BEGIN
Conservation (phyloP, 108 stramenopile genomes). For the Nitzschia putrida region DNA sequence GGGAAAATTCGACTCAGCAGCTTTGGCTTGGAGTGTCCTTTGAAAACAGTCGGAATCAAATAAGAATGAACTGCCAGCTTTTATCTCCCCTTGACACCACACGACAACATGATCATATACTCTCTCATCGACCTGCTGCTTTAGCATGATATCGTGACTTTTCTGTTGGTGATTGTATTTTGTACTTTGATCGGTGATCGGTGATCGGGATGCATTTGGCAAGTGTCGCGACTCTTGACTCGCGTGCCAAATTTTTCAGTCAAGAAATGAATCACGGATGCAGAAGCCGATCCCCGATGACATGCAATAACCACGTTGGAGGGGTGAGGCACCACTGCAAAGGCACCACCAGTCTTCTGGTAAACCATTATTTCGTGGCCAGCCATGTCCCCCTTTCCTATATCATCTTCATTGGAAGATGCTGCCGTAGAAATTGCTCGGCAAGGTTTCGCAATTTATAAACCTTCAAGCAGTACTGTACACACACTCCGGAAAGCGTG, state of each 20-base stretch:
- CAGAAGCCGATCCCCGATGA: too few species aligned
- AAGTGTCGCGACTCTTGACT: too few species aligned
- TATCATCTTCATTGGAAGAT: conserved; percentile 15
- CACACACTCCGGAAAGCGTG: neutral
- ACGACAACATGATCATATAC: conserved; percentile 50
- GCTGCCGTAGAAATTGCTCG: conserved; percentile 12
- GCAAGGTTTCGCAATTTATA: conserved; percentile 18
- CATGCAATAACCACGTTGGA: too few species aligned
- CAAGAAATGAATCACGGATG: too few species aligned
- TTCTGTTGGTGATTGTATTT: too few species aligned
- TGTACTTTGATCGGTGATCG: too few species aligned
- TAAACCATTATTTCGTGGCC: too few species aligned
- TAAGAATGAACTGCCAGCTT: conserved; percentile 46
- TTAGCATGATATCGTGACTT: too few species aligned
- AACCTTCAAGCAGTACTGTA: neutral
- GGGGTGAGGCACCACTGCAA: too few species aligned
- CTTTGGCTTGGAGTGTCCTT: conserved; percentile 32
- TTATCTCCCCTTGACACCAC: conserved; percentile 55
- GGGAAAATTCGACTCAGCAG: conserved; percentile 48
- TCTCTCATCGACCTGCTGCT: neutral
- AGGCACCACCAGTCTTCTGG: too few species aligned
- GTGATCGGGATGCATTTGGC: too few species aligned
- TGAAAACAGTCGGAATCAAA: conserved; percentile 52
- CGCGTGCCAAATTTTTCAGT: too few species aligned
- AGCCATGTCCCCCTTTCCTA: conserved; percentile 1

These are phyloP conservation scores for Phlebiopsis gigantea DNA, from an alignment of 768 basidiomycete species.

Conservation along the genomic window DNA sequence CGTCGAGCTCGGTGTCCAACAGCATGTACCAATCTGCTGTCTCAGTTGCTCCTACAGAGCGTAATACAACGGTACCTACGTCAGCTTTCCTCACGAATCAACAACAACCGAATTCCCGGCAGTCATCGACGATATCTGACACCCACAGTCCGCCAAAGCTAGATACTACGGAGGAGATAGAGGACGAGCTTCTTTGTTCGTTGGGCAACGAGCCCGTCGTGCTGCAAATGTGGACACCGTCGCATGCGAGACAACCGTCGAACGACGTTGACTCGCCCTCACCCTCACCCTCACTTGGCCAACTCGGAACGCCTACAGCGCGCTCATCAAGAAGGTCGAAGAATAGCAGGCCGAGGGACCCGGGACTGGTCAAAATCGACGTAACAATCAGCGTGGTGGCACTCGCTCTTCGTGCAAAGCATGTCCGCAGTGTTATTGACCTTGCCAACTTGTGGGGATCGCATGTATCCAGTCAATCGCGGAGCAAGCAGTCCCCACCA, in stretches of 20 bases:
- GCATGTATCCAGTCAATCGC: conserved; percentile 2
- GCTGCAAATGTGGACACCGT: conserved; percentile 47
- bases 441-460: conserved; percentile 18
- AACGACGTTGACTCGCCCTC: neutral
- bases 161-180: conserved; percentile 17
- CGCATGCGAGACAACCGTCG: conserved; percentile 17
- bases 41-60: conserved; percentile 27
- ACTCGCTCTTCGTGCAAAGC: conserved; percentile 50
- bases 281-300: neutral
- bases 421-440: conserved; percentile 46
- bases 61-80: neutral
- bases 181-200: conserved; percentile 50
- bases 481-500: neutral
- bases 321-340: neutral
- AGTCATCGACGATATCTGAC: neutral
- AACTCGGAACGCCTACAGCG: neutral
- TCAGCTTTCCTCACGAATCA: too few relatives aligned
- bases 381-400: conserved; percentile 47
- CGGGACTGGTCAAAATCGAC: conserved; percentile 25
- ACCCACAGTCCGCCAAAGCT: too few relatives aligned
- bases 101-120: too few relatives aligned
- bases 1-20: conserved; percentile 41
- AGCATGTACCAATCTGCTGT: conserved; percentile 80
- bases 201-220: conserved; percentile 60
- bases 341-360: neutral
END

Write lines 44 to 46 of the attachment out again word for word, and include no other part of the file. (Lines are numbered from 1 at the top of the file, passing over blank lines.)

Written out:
- AACTCGGAACGCCTACAGCG: neutral
- TCAGCTTTCCTCACGAATCA: too few relatives aligned
- bases 381-400: conserved; percentile 47